As people poured onto the streets of Niamey to show their support for the coup that toppled Niger’s civilian government last month, one handwritten sign on a piece of cardboard read: “France must leave.”
Unlike other colonial powers such as Britain, who hastily relinquished their former dominance in Africa, France remained where it was.
Either through what it calls the post-colonial school (it has done damage and paid for it), or through a perpetual ambition to control and profit from its former colonies, France continues to hover like a ghost, says a report by the British Financial Times.
For more than 60 years, Paris has intervened in politics and business on the continent in a manner convenient to it. French officials had hotlines to contact their favorite bosses, and French companies struck lucrative contracts.
14 countries in West and Central Africa, including Niger, have adopted the “CFA franc” currency, guaranteed by Paris. This stabilized the exchange rate, which the former British colonies looked upon with envy. But it also suits French investors who bring their profits home, as well as African elites who are accustomed to buying French luxuries purchased with hard currency.
France has always been ready for military intervention, sending soldiers to Côte d’Ivoire when civil war broke out in 2002, and intervening again in 2011 when Laurent Gbagbo refused to cede power.
It has sent troops to the Central African Republic seven times since independence.
And in 2013, the French air force helped drive out Islamist militants in northern Mali who were threatening to march into Bamako.
Whatever France’s motives for this stifling presence, it is an unsuccessful one, says the Financial Times. In most of its 20 former African colonies, intellectuals and street protesters alike share a hatred of France, viewing it as the cause of all their problems. Senegalese activists burned the CFA franc and attacked petrol stations and French-owned shops. And in Mali, people celebrated last year when its new military regime expelled French forces.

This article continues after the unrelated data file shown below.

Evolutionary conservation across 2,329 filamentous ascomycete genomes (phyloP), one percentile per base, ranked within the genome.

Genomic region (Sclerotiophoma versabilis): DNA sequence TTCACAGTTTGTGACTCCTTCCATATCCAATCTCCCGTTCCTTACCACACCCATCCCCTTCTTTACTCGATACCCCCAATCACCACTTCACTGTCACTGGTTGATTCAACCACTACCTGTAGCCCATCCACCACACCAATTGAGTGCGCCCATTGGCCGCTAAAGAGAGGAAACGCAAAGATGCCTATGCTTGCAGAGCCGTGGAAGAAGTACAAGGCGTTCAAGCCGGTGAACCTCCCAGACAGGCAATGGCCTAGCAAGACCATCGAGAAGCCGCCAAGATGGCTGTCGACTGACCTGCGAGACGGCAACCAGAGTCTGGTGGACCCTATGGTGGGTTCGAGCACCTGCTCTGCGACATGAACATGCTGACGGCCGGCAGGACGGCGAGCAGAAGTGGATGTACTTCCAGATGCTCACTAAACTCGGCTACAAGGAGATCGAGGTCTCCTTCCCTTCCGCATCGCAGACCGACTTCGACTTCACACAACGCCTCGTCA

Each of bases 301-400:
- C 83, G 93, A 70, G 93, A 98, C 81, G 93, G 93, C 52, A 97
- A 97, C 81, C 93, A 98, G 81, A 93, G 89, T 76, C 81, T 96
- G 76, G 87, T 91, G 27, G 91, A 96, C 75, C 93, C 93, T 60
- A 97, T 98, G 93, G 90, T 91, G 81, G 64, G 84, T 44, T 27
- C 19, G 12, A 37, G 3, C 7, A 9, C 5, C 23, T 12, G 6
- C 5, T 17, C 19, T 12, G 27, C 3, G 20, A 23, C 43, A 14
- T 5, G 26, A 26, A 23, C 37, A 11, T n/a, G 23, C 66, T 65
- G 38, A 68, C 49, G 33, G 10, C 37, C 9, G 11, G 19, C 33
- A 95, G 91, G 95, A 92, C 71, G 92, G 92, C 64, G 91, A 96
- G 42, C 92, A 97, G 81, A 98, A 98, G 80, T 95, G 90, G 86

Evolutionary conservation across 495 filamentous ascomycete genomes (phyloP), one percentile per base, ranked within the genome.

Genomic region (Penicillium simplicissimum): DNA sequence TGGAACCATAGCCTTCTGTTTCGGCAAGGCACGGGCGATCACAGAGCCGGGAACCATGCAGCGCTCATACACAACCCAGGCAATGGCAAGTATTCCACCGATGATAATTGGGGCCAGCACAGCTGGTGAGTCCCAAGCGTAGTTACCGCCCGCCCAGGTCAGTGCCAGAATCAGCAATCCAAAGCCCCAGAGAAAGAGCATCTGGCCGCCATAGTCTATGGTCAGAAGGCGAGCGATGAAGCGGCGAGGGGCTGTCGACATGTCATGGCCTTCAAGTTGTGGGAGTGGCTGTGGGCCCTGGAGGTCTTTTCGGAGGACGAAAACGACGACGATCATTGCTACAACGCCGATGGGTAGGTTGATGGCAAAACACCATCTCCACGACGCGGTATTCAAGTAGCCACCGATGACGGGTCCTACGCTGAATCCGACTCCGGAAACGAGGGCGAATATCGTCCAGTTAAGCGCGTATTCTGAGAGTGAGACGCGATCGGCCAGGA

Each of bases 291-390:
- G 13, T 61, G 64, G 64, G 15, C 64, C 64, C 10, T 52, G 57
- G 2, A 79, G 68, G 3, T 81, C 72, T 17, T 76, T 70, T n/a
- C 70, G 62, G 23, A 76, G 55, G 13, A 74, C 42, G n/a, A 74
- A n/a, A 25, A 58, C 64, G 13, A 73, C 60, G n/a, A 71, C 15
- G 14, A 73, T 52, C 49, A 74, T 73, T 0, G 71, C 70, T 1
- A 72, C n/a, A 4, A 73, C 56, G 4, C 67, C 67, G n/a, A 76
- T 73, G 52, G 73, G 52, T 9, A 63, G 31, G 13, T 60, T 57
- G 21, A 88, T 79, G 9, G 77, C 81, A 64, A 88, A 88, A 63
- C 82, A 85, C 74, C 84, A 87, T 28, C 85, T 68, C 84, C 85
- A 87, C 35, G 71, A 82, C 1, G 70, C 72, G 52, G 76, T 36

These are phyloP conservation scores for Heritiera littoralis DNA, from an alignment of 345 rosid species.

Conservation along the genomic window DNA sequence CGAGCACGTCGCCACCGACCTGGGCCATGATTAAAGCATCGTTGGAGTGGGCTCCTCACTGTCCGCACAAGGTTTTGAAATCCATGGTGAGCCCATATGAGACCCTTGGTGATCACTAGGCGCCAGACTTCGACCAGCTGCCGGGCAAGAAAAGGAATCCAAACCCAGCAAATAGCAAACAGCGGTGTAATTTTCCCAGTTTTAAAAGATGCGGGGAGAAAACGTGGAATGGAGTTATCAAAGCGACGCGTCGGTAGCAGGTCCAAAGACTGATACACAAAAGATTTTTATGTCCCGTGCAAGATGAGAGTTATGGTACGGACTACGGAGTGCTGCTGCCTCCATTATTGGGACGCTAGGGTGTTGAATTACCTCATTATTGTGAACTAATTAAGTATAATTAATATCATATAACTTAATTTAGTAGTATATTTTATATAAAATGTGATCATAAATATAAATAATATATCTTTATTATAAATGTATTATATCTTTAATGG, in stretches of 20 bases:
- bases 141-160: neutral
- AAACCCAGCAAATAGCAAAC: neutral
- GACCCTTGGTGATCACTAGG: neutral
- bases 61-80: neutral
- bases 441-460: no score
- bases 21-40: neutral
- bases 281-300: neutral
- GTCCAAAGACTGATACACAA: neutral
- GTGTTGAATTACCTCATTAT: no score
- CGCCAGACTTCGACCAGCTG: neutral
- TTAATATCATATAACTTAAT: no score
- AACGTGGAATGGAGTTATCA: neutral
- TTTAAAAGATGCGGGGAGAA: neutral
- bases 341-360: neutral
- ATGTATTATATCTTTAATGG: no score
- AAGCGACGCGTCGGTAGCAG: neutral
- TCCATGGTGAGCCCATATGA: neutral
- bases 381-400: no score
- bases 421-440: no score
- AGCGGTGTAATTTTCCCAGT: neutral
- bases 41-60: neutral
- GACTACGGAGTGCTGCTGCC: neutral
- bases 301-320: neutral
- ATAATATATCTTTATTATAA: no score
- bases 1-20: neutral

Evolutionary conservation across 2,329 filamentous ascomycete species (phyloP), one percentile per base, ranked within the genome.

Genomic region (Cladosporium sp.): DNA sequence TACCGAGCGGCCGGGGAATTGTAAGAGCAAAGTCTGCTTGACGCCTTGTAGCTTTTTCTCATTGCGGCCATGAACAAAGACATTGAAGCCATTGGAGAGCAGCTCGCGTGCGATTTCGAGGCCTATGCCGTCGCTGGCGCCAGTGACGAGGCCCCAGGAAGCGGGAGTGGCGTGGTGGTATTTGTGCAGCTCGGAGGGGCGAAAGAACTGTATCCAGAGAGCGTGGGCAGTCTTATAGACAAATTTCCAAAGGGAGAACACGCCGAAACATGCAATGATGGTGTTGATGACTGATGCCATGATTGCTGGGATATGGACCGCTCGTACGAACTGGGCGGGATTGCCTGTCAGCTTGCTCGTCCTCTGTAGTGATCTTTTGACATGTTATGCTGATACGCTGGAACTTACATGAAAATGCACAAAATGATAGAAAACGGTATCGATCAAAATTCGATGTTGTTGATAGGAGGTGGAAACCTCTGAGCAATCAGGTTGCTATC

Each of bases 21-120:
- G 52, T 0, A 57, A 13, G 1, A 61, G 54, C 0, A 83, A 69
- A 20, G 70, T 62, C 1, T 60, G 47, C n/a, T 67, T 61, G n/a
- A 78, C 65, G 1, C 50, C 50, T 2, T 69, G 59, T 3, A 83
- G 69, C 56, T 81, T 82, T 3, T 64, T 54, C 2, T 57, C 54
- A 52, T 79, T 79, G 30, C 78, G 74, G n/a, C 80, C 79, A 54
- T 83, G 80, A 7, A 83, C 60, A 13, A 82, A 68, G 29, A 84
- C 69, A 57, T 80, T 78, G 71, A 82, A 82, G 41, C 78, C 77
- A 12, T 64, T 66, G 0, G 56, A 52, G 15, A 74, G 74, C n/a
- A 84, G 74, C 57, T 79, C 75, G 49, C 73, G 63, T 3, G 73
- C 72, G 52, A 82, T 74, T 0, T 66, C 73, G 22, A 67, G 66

French President Emmanuel Macron’s efforts to reshape the relationship made no difference. Macron opened up the archives of French history, brought back looted art from across the continent, and made important, if symbolic, changes to the CFA franc system.
Anti-French sentiment ran high, and Macron was criticized for hypocrisy, preaching democracy but attending the funeral of France’s favorite military leader, Chadian President Chad Déby.
France’s loss was Russia’s gain. When French soldiers failed to put down an insurrection in the Central African Republic, President Faustin-Archange Touadera turned to Wagner’s mercenaries. Yevgeny Prigozhin’s men now run everything from the gold mines to the Touadéra agenda, and the generals in Mali asked Wagner for help after ousting what its prime minister called the “French junta”. This slow humiliation of France was beneficial to Russia.
France has had very limited success in combating armed groups. Islamic ideology has momentum in very poor countries rife with ethnic grievances, poor pro-Western governments and no tax revenues.
But the military regimes in Mali and Burkina Faso, with or without Wagner’s help, fared no better. With their loss of control over large swathes of territory, militant movements are closing in in the Sahel region.
With the fall of the civil government in Niger, France’s defeat in the Sahel region was almost complete. It seems that the days of its military base in Niamey, with soldiers and combat and drones, are numbered.
Some of the military governments have Russian leanings and all have mutiny problems, now stretching 3,500 miles in a straight line from coast to coast.